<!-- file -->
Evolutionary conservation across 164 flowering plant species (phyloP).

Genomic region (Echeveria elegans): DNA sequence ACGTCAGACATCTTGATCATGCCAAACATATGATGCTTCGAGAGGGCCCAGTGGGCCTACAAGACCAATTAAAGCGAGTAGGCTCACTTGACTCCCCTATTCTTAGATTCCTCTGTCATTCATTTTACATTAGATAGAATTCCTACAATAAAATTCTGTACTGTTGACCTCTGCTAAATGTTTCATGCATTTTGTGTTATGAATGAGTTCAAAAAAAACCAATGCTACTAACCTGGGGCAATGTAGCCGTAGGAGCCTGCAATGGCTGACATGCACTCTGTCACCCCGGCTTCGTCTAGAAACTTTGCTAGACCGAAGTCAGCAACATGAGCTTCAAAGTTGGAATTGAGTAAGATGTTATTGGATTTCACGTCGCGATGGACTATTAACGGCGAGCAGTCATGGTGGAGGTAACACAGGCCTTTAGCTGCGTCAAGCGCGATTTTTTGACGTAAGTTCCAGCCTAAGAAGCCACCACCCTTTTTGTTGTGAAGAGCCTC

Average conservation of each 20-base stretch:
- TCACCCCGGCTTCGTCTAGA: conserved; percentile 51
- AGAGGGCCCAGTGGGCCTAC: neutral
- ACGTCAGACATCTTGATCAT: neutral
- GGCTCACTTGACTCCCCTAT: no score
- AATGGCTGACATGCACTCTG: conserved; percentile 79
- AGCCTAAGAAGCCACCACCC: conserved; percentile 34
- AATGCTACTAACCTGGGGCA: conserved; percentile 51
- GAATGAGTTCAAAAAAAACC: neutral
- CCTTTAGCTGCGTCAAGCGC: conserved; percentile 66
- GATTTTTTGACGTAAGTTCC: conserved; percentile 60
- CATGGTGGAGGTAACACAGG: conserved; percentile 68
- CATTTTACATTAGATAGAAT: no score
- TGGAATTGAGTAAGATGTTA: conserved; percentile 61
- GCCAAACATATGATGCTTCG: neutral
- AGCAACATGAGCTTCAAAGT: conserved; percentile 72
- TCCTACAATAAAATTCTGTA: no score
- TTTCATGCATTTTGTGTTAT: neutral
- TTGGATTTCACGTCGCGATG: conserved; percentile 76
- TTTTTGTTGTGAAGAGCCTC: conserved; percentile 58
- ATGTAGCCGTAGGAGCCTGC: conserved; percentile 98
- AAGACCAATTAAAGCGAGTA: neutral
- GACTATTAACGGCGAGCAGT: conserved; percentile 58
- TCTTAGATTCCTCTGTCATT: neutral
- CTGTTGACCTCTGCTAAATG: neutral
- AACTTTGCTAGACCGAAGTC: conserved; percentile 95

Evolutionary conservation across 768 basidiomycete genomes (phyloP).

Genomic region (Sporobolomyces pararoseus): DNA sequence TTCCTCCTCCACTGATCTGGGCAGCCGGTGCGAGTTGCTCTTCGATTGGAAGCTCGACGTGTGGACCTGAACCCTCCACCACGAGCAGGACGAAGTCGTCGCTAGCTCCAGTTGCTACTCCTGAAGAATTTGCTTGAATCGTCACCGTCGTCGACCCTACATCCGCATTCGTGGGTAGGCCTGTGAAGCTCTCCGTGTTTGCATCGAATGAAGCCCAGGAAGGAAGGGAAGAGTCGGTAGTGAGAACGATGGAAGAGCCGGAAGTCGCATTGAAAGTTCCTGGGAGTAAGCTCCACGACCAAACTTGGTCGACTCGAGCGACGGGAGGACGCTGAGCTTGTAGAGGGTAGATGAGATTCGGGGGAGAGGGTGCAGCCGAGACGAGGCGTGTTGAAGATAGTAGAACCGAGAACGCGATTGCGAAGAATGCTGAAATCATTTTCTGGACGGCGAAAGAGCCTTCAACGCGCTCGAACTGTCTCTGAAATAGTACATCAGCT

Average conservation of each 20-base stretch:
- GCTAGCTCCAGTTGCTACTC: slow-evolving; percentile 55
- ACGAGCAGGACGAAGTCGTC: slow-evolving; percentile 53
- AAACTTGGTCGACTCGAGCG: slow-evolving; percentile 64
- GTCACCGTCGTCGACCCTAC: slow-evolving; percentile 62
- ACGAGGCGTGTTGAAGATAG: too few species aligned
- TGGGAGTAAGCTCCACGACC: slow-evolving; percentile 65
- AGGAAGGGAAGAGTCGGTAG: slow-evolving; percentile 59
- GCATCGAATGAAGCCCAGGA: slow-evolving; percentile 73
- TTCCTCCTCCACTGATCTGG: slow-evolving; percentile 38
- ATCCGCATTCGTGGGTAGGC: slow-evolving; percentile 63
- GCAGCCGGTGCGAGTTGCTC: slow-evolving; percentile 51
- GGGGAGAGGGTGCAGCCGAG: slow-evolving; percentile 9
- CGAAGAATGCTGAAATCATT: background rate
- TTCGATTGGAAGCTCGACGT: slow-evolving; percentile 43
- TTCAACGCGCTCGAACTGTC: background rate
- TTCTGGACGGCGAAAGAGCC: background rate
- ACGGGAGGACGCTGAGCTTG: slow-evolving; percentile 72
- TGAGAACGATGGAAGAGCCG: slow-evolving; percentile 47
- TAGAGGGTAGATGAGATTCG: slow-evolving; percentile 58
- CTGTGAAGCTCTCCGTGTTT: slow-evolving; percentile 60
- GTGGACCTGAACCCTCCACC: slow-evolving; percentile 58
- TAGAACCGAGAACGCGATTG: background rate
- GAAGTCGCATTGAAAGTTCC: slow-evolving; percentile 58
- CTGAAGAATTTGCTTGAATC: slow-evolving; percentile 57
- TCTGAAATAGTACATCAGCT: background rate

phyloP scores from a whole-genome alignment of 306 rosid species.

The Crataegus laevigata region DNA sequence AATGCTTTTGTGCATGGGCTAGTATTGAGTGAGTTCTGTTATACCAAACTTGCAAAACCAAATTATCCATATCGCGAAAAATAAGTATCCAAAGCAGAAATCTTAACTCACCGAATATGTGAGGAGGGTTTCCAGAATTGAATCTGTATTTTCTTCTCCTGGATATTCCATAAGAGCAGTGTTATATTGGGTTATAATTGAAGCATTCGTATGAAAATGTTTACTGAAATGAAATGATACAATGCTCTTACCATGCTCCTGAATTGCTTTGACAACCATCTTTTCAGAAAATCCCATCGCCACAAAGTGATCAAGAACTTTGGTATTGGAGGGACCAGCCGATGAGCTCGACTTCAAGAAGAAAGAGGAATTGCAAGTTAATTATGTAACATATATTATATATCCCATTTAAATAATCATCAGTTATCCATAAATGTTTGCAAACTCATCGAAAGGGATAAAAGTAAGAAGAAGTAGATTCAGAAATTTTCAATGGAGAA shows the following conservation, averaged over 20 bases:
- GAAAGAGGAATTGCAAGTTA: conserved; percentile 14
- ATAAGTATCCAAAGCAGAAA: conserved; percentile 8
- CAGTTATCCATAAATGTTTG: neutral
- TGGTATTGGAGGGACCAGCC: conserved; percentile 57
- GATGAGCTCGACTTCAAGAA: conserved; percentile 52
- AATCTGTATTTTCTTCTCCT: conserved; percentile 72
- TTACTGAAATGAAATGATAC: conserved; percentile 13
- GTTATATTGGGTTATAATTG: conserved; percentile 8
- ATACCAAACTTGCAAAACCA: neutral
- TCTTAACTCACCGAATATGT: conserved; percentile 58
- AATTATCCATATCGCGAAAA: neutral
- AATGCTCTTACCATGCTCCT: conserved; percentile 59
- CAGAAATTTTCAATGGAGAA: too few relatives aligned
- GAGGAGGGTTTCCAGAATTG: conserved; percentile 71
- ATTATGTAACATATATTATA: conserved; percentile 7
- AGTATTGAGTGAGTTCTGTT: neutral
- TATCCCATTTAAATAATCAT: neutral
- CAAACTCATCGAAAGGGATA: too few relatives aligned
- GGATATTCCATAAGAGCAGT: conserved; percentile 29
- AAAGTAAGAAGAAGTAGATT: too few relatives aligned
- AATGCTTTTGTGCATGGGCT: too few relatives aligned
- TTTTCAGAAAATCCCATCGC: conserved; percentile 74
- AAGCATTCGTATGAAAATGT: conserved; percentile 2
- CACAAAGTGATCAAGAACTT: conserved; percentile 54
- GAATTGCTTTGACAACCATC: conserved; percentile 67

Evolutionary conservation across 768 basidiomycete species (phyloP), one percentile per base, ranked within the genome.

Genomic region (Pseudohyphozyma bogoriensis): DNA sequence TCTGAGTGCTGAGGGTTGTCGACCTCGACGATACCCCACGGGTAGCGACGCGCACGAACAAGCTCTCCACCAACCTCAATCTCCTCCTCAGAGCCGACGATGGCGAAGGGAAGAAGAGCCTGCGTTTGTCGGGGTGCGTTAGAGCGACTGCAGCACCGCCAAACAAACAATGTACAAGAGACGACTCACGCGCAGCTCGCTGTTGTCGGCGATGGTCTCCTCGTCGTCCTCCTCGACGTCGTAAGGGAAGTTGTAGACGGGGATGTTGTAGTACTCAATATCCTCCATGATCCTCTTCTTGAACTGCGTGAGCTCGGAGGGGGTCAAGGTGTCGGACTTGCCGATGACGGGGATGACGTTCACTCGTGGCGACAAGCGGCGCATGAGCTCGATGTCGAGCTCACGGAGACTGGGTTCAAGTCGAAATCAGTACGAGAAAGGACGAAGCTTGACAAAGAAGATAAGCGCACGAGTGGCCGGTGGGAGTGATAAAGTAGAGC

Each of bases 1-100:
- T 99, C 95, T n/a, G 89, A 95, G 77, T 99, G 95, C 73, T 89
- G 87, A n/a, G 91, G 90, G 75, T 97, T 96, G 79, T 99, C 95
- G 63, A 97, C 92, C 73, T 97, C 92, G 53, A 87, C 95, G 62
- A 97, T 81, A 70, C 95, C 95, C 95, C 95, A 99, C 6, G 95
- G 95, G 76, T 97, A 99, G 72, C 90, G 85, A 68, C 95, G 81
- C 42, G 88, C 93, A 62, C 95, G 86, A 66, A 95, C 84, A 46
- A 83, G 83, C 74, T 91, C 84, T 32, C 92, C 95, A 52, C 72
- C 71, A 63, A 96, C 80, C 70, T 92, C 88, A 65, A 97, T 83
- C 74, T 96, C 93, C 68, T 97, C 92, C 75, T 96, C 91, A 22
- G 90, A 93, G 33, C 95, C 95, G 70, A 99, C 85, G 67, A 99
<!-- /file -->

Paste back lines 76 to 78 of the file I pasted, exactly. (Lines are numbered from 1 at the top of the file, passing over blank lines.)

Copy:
- CAAACTCATCGAAAGGGATA: too few relatives aligned
- GGATATTCCATAAGAGCAGT: conserved; percentile 29
- AAAGTAAGAAGAAGTAGATT: too few relatives aligned